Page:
So I was reading this book. . .
“He passed streets full of houses just like his own: Victorian brick dividing him from mothers unable to hear the white noise in their heads over crying babies and demanding toddlers, in their self-imposed luxury prisons. When they needed a community, each one would switch on the radio and be traumatized by dramatic news stories of death and destruction. When they needed company, they’d turn on the television and be confronted with images of perfection and ads created to make them feel overweight, ugly, smelly, and sad. And when it all got too much, they’d pop Prozac and keep it to themselves.”
Now, I’m not sure about the self-imposition part but reading that section was a little bit scary for me. It is hard to explain the fine balance between the desire to rear your children and the utter shock to the system the necessary shift in function. Perhaps some years ago the transition was not so stark.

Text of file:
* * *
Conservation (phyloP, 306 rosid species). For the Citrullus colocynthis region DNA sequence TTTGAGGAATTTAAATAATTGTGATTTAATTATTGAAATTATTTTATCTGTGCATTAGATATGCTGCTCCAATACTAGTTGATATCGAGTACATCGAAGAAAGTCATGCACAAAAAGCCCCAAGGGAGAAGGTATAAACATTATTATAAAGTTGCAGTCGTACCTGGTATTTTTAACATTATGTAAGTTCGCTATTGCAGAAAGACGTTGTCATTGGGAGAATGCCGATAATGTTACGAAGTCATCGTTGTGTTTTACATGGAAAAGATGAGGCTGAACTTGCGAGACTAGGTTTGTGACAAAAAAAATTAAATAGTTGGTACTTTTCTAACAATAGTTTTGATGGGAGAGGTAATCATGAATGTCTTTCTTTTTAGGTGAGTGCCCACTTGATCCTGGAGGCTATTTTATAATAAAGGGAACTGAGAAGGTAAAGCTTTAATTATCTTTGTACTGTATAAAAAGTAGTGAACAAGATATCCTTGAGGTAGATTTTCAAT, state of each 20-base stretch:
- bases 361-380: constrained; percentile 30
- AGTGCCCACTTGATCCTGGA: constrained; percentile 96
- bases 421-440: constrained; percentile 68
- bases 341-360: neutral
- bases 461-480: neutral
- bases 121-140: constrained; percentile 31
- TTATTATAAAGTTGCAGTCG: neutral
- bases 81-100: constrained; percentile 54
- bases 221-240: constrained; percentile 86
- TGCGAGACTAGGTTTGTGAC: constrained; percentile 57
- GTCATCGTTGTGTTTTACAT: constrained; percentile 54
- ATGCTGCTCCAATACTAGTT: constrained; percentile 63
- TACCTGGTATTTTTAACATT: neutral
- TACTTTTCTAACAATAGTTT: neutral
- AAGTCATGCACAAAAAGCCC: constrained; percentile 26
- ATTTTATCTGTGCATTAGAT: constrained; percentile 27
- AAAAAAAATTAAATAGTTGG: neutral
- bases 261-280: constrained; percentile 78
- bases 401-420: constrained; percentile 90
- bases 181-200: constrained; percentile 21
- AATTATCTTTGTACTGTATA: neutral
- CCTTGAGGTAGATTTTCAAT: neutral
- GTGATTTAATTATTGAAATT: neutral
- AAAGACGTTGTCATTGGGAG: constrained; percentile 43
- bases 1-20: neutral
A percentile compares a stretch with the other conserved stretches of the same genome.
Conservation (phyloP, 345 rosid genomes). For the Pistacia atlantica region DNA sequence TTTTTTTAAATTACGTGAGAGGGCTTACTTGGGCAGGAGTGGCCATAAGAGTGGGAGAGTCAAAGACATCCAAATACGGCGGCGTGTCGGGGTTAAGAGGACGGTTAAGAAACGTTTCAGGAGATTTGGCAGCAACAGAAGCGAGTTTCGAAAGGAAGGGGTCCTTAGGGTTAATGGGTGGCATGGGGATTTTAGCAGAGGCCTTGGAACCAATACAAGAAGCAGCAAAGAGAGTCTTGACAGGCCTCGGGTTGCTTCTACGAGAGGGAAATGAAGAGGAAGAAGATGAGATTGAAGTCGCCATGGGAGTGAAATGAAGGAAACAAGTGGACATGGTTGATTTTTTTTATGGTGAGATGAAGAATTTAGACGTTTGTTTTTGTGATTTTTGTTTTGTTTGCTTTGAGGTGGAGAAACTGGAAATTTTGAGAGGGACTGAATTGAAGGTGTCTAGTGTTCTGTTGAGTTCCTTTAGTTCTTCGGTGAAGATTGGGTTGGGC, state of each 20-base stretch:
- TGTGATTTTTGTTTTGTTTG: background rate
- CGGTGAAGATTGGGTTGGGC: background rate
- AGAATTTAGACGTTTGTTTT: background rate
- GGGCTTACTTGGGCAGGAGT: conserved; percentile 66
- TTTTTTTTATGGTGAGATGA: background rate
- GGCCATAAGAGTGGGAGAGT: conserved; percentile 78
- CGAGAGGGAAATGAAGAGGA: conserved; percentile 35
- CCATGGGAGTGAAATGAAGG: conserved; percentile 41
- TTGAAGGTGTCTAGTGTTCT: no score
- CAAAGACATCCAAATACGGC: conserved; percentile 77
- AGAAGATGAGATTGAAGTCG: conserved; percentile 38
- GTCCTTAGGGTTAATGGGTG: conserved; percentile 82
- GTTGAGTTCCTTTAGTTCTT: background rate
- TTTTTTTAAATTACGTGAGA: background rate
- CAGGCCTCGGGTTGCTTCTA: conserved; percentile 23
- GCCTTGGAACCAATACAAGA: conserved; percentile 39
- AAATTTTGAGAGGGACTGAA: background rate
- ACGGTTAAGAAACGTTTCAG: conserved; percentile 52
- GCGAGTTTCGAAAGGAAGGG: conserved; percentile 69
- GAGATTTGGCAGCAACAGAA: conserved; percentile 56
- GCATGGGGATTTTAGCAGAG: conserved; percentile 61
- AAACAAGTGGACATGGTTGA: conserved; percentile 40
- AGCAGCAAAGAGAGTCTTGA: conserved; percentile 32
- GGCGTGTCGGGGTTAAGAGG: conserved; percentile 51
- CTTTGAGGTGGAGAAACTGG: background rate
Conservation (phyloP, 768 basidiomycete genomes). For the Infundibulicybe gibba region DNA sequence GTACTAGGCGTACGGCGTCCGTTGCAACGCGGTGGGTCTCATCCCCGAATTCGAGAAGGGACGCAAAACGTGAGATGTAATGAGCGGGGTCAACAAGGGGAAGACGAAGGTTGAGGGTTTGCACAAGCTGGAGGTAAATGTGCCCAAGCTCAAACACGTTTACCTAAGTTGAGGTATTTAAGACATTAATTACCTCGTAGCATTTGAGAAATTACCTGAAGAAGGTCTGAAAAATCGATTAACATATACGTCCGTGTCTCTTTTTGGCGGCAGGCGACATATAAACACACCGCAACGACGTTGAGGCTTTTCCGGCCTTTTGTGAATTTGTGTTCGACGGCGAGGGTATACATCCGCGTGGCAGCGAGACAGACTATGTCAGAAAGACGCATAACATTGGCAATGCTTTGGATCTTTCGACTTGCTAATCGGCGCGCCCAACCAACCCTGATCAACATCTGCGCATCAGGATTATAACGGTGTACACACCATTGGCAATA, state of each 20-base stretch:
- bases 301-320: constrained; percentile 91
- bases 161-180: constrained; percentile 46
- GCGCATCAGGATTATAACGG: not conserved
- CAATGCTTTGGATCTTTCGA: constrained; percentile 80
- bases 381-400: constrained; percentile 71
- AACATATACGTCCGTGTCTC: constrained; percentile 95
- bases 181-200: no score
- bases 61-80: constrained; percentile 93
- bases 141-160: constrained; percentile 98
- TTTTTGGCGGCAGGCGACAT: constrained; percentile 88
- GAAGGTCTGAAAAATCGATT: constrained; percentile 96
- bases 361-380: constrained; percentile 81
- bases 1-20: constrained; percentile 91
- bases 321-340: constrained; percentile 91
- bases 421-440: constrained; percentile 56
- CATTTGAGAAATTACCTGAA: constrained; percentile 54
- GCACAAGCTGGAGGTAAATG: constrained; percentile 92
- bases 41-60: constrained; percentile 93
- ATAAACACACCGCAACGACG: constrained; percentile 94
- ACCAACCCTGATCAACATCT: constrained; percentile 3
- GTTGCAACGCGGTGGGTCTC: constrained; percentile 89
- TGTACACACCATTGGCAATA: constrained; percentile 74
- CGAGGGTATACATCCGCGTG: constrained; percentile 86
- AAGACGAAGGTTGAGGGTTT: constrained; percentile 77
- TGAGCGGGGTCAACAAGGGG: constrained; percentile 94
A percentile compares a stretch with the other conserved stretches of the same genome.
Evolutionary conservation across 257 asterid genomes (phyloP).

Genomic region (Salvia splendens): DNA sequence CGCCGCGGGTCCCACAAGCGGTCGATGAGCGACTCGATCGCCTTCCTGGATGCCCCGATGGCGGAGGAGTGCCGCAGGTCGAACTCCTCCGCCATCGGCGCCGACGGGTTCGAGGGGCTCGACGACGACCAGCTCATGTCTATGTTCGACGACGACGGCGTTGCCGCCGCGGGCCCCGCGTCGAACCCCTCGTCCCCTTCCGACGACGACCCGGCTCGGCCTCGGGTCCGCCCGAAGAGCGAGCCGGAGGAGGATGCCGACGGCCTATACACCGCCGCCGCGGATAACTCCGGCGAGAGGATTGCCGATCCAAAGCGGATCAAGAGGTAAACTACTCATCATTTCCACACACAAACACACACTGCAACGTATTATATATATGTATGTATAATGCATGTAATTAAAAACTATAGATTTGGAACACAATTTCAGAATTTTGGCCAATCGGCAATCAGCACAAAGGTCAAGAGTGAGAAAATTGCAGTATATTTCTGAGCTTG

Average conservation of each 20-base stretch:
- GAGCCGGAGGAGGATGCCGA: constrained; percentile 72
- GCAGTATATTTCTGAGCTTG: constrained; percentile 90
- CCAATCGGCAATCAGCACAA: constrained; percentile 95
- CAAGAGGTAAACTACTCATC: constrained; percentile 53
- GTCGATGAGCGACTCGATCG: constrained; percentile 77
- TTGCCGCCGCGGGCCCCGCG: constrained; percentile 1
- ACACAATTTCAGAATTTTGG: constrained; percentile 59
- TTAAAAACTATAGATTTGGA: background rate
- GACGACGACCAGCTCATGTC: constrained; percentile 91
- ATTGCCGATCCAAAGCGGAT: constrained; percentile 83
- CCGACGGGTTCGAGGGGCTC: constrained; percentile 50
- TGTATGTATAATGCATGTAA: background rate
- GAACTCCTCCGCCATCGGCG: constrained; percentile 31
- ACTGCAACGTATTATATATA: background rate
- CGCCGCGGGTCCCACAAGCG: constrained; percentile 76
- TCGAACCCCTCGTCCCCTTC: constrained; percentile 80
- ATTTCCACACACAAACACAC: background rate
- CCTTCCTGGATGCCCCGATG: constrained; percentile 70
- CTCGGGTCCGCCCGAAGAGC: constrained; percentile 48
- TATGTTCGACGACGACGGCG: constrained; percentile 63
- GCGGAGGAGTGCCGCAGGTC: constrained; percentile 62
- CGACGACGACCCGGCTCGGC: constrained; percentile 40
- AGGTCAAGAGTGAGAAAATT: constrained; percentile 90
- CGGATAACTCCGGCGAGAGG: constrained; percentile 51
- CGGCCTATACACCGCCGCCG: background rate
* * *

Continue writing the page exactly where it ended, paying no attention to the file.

Check this out.
“Vanessa sighed. ‘If we’d been living 150 years ago and were rich, I wouldn’t have even been expected to breast-feed my babies, but I felt so guilty because I couldn’t. If I’d been poor, I’d have popped them out in my tea break and got back to work. . .If I’d lived in a biblical tribe, I’d have had all the women of the tribe supporting me, helping me, feeding me, and looking after me. Only one generation ago, I’d have probably had my family living down the street, would have known all my neighbors and would have spent the first fortnight of motherhood being looked after in hospital and sleeping off the trauma of giving birth. . . . ‘ ”
What’s the comment? I don’t know. I think I don’t like working as much as I thought I would and I don’t want any flak for that. And I think I don’t like Momming as much as I hoped I would and I really don’t want any flak for that. I love my kids and desperatly want them to be happy. I just can’t quite figure out how to do that. I get braindrain from playing with the Mr. Potato Head Farm and I need money (lots of it) to take them to the children’s museums and visiting with friends. We’re no fun if people have to pay for us all the time.
Is it all right to say all this?
Anyway, Eva has started crying now whenever I pick up my purse. That’s ridiculous.